- Communities in the region used MfR to defend their rights in relation to strictly protected areas and lobby for community forest legislation.
- Authorised users can view the data through an online interactive map, which also shows the use of (and claims on) particular forest areas. This allows users to identify where logging activities, and infrastructure and agricultural expansion, affect areas, as well as analysing the implementation of REDD projects and protected areas. MfR was used to inform a major REDD project development in Democratic Republic of Congo support the development of a new mapping tool aimed at reducing the damage caused by palm oil expansion in Cameroon.
- The Guardian Project’s CameraV app can help to collect video and photo evidence securely and in a way that can be verified by others.
- The StoryMaker app for Android phones helps you create multimedia stories on your Android device
- WITNESS and Video4Change both have useful resource libraries on using video in your work
- Small World News offers guides on making video and audio
- Audacity offers free audio editing capabilities, while Lightworks Free version can tackle many simple video editing tasks
This site was created by Rainforest Foundation Norway and The Engine Room as an introduction to using technology to monitor and share information on rainforest issues, land rights and indigenous rights. Download the whole primer here.
Rainforest Foundation Norway (RFN) is one of the world’s leading organisations in the field of rights-based rainforest protection. Its mission is to support indigenous peoples and traditional populations of the world’s rainforests in their efforts to protect their environment and fulfil their rights by assisting them in:
- Securing and controlling the natural resources necessary for their long-term well-being and managing these resources in ways which do not harm their environment, violate their culture or compromise their future;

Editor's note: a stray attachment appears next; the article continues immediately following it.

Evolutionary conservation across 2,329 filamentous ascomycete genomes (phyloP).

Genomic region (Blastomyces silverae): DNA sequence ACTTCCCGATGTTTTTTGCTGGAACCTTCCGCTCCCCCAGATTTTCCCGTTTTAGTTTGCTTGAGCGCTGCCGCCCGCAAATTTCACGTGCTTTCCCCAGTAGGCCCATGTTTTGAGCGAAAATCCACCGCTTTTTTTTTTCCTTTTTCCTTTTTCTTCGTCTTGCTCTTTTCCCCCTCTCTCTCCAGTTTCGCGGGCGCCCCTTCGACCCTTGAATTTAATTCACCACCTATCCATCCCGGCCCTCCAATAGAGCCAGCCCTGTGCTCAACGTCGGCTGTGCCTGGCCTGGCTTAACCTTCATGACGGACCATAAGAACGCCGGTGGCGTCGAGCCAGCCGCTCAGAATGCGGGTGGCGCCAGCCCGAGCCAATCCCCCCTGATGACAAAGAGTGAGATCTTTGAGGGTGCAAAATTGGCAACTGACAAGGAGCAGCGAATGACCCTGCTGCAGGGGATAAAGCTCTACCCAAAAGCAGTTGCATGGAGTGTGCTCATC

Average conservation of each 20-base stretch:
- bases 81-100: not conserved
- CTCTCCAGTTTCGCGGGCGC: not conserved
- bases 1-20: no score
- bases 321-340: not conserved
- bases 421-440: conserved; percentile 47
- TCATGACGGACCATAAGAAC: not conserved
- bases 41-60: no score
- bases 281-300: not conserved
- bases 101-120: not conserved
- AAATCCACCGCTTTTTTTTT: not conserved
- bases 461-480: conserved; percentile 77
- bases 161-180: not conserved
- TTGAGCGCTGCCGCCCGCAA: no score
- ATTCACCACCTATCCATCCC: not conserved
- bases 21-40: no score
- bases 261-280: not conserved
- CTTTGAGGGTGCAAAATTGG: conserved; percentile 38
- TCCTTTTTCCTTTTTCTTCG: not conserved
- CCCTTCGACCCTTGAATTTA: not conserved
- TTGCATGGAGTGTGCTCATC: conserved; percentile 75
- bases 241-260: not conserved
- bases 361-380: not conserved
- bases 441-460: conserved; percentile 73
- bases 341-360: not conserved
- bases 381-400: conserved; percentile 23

- and developing the means to protect their individual and collective rights and to obtain, shape, and control basic services from the state.
RFN collaborates closely with more than 70 local and national environmental, indigenous and human rights organisations in 11 countries in the Amazon region, Central Africa, Southeast Asia, and Oceania.
The Engine Room is an international organisation that helps activists, social change organisations, and change agents make the most of data and technology to increase their impact. The Engine Room provides direct, project-level support for social change organisations; brings together communities to coordinate emerging ideas and collect practitioners; and documents and publishes findings to help anyone in the sector make better decisions about using data and technology.
Tom Walker and Tin Geber researched and wrote the main narrative, while Ruth Miller led work on the design and visuals creation. Vemund Olsen and Christopher Wilson provided invaluable input and editing support. The site sourcecode is available on Github. Comments or questions? Contact email@example.com or firstname.lastname@example.org.